My mother was one of those women naturally timid, reticent, retiring, encompassed by physical diffidence as with a mantle—so sensitive that, even in an argument with me, the blood would flush into her cheeks—yet, she had withal that deep, brooding, philosophical nature, which revolves all things silently, and with intensest interest, and comes to perfectly independent conclusions in the irresponsible liberty of solitude. How many times has this great noisy world been looked out on, and silently judged by these quiet thoughtful women of the Virgin Mary type, who have never uttered their magnificat till they uttered it beyond the veil! My mother seemed to be a woman in whom religious faith had risen to that amount of certainty and security, that she feared no kind of investigation or discussion, and had no prejudices or passionate preferences. Thus she read the works of the modern physical philosophical school with a tranquil curiosity, and a patient analysis, apparently enjoying every well-turned expression, and receiving with interest, and weighing with deliberation every record of experiments, and every investigation of facts. Her faith in her religion was so perfect that she could afford all these explorations, no more expecting her Christian hopes to fall, through any discoveries of modern science, than she expected the sun to cease shining on account of the contradictory theories of astronomers. They who have lived in communion with God have a mode of evidence unknown to philosophers; a knowledge at first hand. In the same manner, the wideness of Christian charity gave my mother a most Catholic tolerance for natures unlike her own.

"I have always believed in the doctrine of vocations," she said, as she listened to me; "it is one of those points where the Romish church has shown a superior good sense in discovering and making a place for every kind of nature."

"Caroline has been afraid to confide in you, lest you should think her struggles to rise above her destiny, and her dissatisfaction with it, irreligious."

"Far from it," said my mother; "I wholly sympathize with her; people don't realize what it is to starve faculties; they understand physical starvation, but the slow fainting and dying of desires and capabilities for want of anything to feed upon, the withering of powers for want of exercise, is what they do not understand. This is what Caroline is condemned to, by the fixed will of her father, and whether any mortal can prevail with him, I don't know."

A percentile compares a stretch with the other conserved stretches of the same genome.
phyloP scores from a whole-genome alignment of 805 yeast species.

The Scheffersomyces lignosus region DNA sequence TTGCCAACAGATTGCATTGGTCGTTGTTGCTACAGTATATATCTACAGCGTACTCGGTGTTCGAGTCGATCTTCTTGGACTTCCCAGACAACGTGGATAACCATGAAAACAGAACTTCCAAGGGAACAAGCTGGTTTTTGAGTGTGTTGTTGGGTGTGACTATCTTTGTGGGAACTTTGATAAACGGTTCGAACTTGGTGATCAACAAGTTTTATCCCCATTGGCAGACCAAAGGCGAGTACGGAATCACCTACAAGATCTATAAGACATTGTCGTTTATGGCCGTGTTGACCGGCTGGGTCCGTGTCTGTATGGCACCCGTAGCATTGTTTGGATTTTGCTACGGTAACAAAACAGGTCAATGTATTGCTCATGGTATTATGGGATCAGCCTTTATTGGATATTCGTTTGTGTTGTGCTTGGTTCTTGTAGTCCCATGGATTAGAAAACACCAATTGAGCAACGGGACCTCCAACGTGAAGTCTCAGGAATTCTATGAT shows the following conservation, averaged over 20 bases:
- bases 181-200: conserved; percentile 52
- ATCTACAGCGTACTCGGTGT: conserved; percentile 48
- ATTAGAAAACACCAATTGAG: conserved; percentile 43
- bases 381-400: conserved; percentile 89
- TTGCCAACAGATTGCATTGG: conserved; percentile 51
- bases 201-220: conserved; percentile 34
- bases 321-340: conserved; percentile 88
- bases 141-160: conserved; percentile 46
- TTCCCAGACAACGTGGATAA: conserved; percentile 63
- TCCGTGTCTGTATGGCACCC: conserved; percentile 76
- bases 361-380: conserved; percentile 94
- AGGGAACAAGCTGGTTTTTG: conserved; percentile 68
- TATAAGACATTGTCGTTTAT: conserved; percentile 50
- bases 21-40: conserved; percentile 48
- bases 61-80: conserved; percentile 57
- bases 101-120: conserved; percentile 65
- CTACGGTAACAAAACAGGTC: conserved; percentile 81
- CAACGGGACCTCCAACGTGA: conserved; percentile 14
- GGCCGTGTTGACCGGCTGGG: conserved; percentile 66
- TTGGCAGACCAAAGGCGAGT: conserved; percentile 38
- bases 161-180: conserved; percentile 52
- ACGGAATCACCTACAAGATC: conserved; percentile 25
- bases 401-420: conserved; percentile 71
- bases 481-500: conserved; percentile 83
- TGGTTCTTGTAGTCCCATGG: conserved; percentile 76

"You might, dear mother, I am sure."

"I doubt it; he has a manner that freezes me. I think in his hard, silent, interior way, he loves me, but any argument addressed to him, any direct attempt to change his opinions and purpose only makes him harder."

"Would it not, then, be her right to choose her course without his consent—and against it?" My mother sat with her blue eyes looking thoughtfully before her.

"There is no point," she said slowly, "that requires more careful handling, to discriminate right from wrong, than the limits of self-sacrifice. To a certain extent it is a virtue, and the noblest one, but there are rights of the individual that ought not to be sacrificed; our own happiness has its just place, and I cannot see it to be more right to suffer injustice to one's self than to another, if one can help it. The individual right of self-assertion of child against parent is like the right of revolution in the State, a difficult one to define, yet a real one. It seems to me that one owes it to God, and to the world, to become all that one can be, and to do all that one can do, and that a blind, unreasoning authority that forbids this is to be resisted by a higher law. If I would help another person to escape from an unreasoning tyranny, I ought to do as much for myself."

"And don't you think," said I, "that the silent self-abnegation of some fine natures has done harm by increasing in those around them the habits of tyranny and selfishness?"

"Undoubtedly," said my mother, "many wives make their husbands bad Christians, and really stand in the way of their salvation, by a weak, fond submission, and a sort of morbid passion for self-sacrifice—really generous and noble men are often tempted to fatal habits of selfishness in this way."

"Then would it not be better for Caroline to summon courage to tell her father exactly how she feels and views his course and hers?"

"He has a habit," said my mother, "of cutting short any communication from his children that doesn't please him by bringing down his hand abruptly and saying, 'No more of that, I don't want to hear it.' With me he accomplishes the same by abruptly leaving the room. The fact is," said my mother, after a pause, "I more than suspect that he set his foot on something really vital to Caroline's life, years ago, when she was quite young."

"You mean an attachment?"

"Yes. I had hoped that it had been outgrown or superseded, probably it may be, but I think she is one of the sort in which such an experience often destroys all chance for any other to come after it."

"Were you told of this?"

"I discovered it by an accident, no matter how. I was not told, and I know very little, yet enough to enable me to admire the vigor with which she has made the most of life, the cheerfulness and thoroughness with which she has accepted hard duties. Well," she added, after a pause, "I will talk with Caroline, and we will see what can be done, and then," she added, "we can carry the matter to a higher One, who understands all, and holds all in his hands."

My mother spoke with a bright assured force of this resort, sacred in every emergency.

This was the last night of my stay at home, the next day I was to start for my ship to go to Europe. I sat up late writing to Caroline, and left the letter in my mother's hands.